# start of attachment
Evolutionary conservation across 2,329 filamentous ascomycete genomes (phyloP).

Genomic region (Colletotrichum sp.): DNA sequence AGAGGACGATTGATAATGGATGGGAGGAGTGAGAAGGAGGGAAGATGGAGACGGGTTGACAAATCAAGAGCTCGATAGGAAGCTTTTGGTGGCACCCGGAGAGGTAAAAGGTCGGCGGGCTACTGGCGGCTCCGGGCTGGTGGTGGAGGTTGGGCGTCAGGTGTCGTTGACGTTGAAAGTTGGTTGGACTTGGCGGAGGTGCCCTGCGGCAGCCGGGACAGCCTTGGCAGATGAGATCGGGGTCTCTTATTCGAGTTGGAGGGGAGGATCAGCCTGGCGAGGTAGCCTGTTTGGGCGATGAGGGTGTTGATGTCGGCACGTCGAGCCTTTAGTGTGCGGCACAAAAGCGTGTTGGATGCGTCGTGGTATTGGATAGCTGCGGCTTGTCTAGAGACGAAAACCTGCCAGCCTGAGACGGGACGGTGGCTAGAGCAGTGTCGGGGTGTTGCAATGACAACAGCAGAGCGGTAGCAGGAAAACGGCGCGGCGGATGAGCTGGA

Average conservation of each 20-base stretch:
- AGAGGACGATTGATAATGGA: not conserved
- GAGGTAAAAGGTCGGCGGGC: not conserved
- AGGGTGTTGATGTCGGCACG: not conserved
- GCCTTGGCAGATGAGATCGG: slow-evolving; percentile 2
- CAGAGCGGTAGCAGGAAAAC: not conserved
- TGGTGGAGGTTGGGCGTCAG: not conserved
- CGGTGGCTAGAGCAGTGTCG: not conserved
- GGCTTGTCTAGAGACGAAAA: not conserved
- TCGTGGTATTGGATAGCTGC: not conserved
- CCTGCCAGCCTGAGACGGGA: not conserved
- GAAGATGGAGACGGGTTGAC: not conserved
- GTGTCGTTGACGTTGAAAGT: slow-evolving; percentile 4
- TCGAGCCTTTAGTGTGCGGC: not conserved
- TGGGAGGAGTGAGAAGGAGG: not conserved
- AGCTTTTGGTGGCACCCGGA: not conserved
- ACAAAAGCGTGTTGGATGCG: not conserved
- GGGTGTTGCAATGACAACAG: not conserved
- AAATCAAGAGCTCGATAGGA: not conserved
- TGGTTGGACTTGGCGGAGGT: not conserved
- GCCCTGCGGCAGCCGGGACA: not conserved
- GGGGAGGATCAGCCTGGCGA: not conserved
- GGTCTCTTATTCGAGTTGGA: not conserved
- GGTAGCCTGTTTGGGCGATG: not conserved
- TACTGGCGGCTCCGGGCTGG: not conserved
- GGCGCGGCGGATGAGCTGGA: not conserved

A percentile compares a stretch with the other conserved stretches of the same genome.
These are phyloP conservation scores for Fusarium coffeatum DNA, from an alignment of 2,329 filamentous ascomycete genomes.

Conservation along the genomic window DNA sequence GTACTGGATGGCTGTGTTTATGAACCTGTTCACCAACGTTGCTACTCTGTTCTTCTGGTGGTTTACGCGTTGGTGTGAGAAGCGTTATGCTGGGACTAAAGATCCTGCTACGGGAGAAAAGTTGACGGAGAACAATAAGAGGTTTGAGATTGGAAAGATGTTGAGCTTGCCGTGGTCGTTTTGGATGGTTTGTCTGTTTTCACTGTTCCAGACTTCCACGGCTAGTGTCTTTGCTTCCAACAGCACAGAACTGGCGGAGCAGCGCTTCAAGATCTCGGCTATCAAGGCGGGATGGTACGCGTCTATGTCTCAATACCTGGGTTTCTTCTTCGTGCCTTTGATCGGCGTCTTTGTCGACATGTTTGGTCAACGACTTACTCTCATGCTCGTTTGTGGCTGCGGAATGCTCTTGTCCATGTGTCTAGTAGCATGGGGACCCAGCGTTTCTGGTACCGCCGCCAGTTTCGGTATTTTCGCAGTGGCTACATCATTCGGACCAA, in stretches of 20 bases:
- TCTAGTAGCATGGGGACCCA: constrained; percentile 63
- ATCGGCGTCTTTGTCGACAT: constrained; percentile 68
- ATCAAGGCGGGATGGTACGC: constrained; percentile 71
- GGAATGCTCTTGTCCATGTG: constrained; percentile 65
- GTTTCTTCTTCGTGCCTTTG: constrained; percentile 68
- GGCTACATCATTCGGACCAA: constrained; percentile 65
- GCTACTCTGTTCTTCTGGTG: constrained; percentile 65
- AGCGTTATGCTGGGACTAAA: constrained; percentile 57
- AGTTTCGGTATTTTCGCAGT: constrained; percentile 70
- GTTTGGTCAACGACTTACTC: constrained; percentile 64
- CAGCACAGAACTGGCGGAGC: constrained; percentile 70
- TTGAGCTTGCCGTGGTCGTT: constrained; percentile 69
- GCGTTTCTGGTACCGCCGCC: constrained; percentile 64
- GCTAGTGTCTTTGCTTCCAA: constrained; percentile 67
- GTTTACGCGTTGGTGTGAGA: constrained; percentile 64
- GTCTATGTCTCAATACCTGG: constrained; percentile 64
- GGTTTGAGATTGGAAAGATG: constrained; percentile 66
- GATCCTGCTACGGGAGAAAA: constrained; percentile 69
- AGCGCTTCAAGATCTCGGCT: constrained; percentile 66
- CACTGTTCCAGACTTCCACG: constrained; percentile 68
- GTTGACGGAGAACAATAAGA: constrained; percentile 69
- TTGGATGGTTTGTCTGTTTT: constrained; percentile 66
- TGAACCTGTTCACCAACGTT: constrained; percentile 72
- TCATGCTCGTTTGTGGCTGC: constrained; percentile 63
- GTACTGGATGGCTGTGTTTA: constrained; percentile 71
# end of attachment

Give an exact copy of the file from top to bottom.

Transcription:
Evolutionary conservation across 2,329 filamentous ascomycete genomes (phyloP).

Genomic region (Colletotrichum sp.): DNA sequence AGAGGACGATTGATAATGGATGGGAGGAGTGAGAAGGAGGGAAGATGGAGACGGGTTGACAAATCAAGAGCTCGATAGGAAGCTTTTGGTGGCACCCGGAGAGGTAAAAGGTCGGCGGGCTACTGGCGGCTCCGGGCTGGTGGTGGAGGTTGGGCGTCAGGTGTCGTTGACGTTGAAAGTTGGTTGGACTTGGCGGAGGTGCCCTGCGGCAGCCGGGACAGCCTTGGCAGATGAGATCGGGGTCTCTTATTCGAGTTGGAGGGGAGGATCAGCCTGGCGAGGTAGCCTGTTTGGGCGATGAGGGTGTTGATGTCGGCACGTCGAGCCTTTAGTGTGCGGCACAAAAGCGTGTTGGATGCGTCGTGGTATTGGATAGCTGCGGCTTGTCTAGAGACGAAAACCTGCCAGCCTGAGACGGGACGGTGGCTAGAGCAGTGTCGGGGTGTTGCAATGACAACAGCAGAGCGGTAGCAGGAAAACGGCGCGGCGGATGAGCTGGA

Average conservation of each 20-base stretch:
- AGAGGACGATTGATAATGGA: not conserved
- GAGGTAAAAGGTCGGCGGGC: not conserved
- AGGGTGTTGATGTCGGCACG: not conserved
- GCCTTGGCAGATGAGATCGG: slow-evolving; percentile 2
- CAGAGCGGTAGCAGGAAAAC: not conserved
- TGGTGGAGGTTGGGCGTCAG: not conserved
- CGGTGGCTAGAGCAGTGTCG: not conserved
- GGCTTGTCTAGAGACGAAAA: not conserved
- TCGTGGTATTGGATAGCTGC: not conserved
- CCTGCCAGCCTGAGACGGGA: not conserved
- GAAGATGGAGACGGGTTGAC: not conserved
- GTGTCGTTGACGTTGAAAGT: slow-evolving; percentile 4
- TCGAGCCTTTAGTGTGCGGC: not conserved
- TGGGAGGAGTGAGAAGGAGG: not conserved
- AGCTTTTGGTGGCACCCGGA: not conserved
- ACAAAAGCGTGTTGGATGCG: not conserved
- GGGTGTTGCAATGACAACAG: not conserved
- AAATCAAGAGCTCGATAGGA: not conserved
- TGGTTGGACTTGGCGGAGGT: not conserved
- GCCCTGCGGCAGCCGGGACA: not conserved
- GGGGAGGATCAGCCTGGCGA: not conserved
- GGTCTCTTATTCGAGTTGGA: not conserved
- GGTAGCCTGTTTGGGCGATG: not conserved
- TACTGGCGGCTCCGGGCTGG: not conserved
- GGCGCGGCGGATGAGCTGGA: not conserved

A percentile compares a stretch with the other conserved stretches of the same genome.
These are phyloP conservation scores for Fusarium coffeatum DNA, from an alignment of 2,329 filamentous ascomycete genomes.

Conservation along the genomic window DNA sequence GTACTGGATGGCTGTGTTTATGAACCTGTTCACCAACGTTGCTACTCTGTTCTTCTGGTGGTTTACGCGTTGGTGTGAGAAGCGTTATGCTGGGACTAAAGATCCTGCTACGGGAGAAAAGTTGACGGAGAACAATAAGAGGTTTGAGATTGGAAAGATGTTGAGCTTGCCGTGGTCGTTTTGGATGGTTTGTCTGTTTTCACTGTTCCAGACTTCCACGGCTAGTGTCTTTGCTTCCAACAGCACAGAACTGGCGGAGCAGCGCTTCAAGATCTCGGCTATCAAGGCGGGATGGTACGCGTCTATGTCTCAATACCTGGGTTTCTTCTTCGTGCCTTTGATCGGCGTCTTTGTCGACATGTTTGGTCAACGACTTACTCTCATGCTCGTTTGTGGCTGCGGAATGCTCTTGTCCATGTGTCTAGTAGCATGGGGACCCAGCGTTTCTGGTACCGCCGCCAGTTTCGGTATTTTCGCAGTGGCTACATCATTCGGACCAA, in stretches of 20 bases:
- TCTAGTAGCATGGGGACCCA: constrained; percentile 63
- ATCGGCGTCTTTGTCGACAT: constrained; percentile 68
- ATCAAGGCGGGATGGTACGC: constrained; percentile 71
- GGAATGCTCTTGTCCATGTG: constrained; percentile 65
- GTTTCTTCTTCGTGCCTTTG: constrained; percentile 68
- GGCTACATCATTCGGACCAA: constrained; percentile 65
- GCTACTCTGTTCTTCTGGTG: constrained; percentile 65
- AGCGTTATGCTGGGACTAAA: constrained; percentile 57
- AGTTTCGGTATTTTCGCAGT: constrained; percentile 70
- GTTTGGTCAACGACTTACTC: constrained; percentile 64
- CAGCACAGAACTGGCGGAGC: constrained; percentile 70
- TTGAGCTTGCCGTGGTCGTT: constrained; percentile 69
- GCGTTTCTGGTACCGCCGCC: constrained; percentile 64
- GCTAGTGTCTTTGCTTCCAA: constrained; percentile 67
- GTTTACGCGTTGGTGTGAGA: constrained; percentile 64
- GTCTATGTCTCAATACCTGG: constrained; percentile 64
- GGTTTGAGATTGGAAAGATG: constrained; percentile 66
- GATCCTGCTACGGGAGAAAA: constrained; percentile 69
- AGCGCTTCAAGATCTCGGCT: constrained; percentile 66
- CACTGTTCCAGACTTCCACG: constrained; percentile 68
- GTTGACGGAGAACAATAAGA: constrained; percentile 69
- TTGGATGGTTTGTCTGTTTT: constrained; percentile 66
- TGAACCTGTTCACCAACGTT: constrained; percentile 72
- TCATGCTCGTTTGTGGCTGC: constrained; percentile 63
- GTACTGGATGGCTGTGTTTA: constrained; percentile 71